Canadians have been aware of the risks of impaired driving for many years now, and more recently increased attention has been brought to the dangers of distracted driving.
However, less emphasis has been placed on another dangerous driving behaviour: drowsy driving.
Drowsy driving is dangerous for drivers in any age group, but according to researchers at Queen's University, younger drivers, particularly under age 25, may be more inclined to overestimate their ability to drive while sleepy. Younger drivers were also found more likely to be sleep-deprived while behind the wheel, and more likely to think that drowsy driving is a normal behaviour.
However, the reality is that driving while sleepy can be extremely dangerous. The Foundation for Traffic Safety, based in Washington, D.C., reports that 21 per cent of fatal auto accidents in the United States were linked to drowsy driving. According to the Ontario Ministry of Transportation, it is estimated that fatigued driving plays a part in 26 per cent of all injurious and fatal crashes.
The effects of drowsiness behind the wheel can be like the effects of alcohol consumption, according to the researchers at Queen's University. Particularly, the researchers found that young drivers, having not slept for 18.5 hours, committed errors similar to those committed by drivers with a blood alcohol concentration of .05. The errors committed by young adults who were awake for 21 hours were like the errors committed by people with a BAC of .08.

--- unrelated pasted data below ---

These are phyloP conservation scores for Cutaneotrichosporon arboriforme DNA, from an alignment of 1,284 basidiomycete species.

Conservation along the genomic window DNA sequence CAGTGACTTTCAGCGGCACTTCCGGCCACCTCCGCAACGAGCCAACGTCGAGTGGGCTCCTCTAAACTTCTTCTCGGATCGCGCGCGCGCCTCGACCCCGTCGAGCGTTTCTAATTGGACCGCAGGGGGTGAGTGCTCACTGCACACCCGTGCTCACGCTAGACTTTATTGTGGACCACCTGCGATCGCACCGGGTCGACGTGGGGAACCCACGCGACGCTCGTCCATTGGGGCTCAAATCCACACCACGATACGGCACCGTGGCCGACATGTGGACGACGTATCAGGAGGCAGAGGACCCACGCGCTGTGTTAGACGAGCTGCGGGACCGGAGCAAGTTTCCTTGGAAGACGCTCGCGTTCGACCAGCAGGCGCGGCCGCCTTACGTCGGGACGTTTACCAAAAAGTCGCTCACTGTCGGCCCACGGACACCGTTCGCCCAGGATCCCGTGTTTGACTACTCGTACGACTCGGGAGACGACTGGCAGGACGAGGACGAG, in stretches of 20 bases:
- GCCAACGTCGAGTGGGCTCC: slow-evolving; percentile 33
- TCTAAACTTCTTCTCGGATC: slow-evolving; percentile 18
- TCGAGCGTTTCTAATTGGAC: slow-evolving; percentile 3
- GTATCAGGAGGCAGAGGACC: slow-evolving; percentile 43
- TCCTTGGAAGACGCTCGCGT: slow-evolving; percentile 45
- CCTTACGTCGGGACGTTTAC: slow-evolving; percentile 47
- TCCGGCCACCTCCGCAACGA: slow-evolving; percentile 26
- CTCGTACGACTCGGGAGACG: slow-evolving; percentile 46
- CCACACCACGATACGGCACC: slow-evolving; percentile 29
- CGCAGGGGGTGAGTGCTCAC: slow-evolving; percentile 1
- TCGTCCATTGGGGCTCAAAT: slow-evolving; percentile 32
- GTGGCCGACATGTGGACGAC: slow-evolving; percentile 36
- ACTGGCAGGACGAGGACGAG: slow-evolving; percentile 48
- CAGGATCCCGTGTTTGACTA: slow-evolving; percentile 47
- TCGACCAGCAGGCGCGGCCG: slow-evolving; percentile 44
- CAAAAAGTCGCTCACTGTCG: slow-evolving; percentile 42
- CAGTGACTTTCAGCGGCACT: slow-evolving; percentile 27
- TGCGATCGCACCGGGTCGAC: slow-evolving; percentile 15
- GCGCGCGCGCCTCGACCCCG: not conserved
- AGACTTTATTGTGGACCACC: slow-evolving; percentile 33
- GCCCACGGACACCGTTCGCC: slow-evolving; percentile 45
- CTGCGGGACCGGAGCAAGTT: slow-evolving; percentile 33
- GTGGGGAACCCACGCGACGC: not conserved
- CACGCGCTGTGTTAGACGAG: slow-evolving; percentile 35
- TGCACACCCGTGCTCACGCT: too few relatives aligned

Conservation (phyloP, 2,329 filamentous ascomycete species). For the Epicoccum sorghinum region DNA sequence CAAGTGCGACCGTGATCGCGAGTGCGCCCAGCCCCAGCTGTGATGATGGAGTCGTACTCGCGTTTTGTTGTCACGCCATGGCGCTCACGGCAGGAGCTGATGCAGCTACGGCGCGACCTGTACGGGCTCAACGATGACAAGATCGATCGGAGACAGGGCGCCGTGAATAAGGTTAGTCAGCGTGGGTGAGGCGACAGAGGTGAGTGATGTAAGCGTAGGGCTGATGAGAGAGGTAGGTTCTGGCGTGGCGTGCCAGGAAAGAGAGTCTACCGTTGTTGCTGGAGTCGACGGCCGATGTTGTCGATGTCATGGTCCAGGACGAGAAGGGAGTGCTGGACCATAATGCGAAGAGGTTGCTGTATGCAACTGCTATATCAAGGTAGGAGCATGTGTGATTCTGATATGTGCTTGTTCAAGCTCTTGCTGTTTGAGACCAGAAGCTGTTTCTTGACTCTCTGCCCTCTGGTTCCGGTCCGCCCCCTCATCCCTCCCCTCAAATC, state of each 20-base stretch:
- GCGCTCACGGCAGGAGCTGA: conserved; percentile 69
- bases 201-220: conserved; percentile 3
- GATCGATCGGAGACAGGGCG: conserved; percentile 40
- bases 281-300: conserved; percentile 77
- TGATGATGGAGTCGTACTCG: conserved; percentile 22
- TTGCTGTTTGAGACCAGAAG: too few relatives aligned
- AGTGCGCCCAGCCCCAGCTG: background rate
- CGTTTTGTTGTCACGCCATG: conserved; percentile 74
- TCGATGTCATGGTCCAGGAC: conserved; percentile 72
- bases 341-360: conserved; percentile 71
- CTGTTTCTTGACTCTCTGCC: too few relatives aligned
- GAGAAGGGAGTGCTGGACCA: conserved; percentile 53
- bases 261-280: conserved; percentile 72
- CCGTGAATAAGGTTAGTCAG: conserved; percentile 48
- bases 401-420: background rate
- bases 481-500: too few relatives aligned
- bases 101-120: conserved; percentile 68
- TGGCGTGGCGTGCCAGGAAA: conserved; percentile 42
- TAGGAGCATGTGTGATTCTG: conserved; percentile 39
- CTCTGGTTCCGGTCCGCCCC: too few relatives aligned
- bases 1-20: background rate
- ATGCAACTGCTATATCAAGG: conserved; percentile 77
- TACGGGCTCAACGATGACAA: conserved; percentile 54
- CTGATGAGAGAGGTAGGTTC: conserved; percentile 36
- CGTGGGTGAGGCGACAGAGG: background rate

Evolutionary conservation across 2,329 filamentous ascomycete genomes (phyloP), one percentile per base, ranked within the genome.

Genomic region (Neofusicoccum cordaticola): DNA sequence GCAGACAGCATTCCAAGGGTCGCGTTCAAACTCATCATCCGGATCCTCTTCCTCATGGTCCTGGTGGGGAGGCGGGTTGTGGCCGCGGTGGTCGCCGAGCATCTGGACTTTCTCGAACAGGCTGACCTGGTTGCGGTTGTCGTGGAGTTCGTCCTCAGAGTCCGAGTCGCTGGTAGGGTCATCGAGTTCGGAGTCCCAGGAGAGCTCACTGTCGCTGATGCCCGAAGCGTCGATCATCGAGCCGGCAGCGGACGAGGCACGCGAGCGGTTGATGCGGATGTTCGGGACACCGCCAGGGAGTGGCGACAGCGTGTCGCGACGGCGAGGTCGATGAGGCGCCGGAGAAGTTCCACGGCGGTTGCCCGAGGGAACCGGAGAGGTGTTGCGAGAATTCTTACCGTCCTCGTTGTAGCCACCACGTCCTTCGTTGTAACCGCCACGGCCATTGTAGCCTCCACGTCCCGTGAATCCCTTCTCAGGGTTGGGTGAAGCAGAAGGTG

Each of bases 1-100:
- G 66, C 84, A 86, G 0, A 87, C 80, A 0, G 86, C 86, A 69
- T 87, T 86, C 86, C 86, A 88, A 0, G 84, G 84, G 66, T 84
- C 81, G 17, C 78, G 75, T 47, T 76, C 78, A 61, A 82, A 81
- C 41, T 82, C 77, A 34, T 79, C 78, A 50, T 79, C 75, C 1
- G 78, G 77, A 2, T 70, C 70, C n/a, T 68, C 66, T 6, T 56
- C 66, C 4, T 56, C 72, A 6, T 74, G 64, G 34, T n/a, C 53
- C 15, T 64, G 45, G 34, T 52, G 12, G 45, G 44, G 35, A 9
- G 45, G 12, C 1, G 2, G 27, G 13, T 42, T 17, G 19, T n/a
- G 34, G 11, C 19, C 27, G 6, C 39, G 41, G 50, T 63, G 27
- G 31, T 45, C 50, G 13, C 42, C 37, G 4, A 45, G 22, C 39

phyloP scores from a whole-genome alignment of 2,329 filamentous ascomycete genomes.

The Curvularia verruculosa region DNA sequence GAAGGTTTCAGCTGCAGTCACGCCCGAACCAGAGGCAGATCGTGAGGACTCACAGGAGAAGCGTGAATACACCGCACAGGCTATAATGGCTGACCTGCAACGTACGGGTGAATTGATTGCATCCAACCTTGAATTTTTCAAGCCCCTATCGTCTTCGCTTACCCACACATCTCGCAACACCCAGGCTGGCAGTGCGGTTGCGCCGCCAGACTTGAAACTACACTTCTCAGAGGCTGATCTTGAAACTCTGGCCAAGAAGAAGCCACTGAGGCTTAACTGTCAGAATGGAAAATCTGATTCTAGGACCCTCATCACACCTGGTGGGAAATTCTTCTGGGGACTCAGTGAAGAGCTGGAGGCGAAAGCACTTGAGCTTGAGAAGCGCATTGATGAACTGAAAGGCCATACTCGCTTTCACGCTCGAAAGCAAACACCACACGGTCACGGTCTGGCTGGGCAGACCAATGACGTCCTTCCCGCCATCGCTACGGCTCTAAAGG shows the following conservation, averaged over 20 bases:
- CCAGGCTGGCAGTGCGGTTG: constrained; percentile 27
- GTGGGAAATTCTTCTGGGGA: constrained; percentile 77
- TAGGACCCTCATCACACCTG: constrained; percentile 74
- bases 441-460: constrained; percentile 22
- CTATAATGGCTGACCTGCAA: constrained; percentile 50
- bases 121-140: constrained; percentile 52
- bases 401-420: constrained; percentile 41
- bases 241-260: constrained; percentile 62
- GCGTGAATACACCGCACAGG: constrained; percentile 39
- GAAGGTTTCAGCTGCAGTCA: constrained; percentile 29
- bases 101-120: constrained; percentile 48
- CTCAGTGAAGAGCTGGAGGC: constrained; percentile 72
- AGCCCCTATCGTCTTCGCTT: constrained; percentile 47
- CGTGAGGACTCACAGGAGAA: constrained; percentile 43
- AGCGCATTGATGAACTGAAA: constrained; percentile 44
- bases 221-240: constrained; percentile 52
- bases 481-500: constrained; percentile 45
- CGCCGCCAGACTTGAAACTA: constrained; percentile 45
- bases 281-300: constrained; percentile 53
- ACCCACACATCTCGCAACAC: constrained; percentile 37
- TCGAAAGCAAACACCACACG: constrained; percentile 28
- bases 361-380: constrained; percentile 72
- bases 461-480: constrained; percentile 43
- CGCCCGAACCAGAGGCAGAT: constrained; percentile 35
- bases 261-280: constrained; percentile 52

Like many auto accidents, crashes caused by drowsy driving are preventable. With that in mind, Gluckstein Lawyers would like to take this opportunity to remind motorists to avoid driving while fatigued.
Here are some good tips for avoiding drowsy driving:
- Don't ignore the signs of sleepiness, such as not being able to keep your eyes open, yawning, trouble maintaining your lane and fighting to keep yourself awake.
- Don't rely on loud music or rolling down the window to wake you up. These methods don't work.
- Try to avoid driving between 2 a.m. and 5 a.m., when most people's bodies naturally require sleep.
- Take a rest break every 200 kilometres or every two hours.
- If you do feel sleepy, then pull off to a safe place and take a nap of 15 or 20 minutes.
- In general, be well rested before getting behind the wheel. Sleep experts recommend having a minimum of seven hours of sleep each night.
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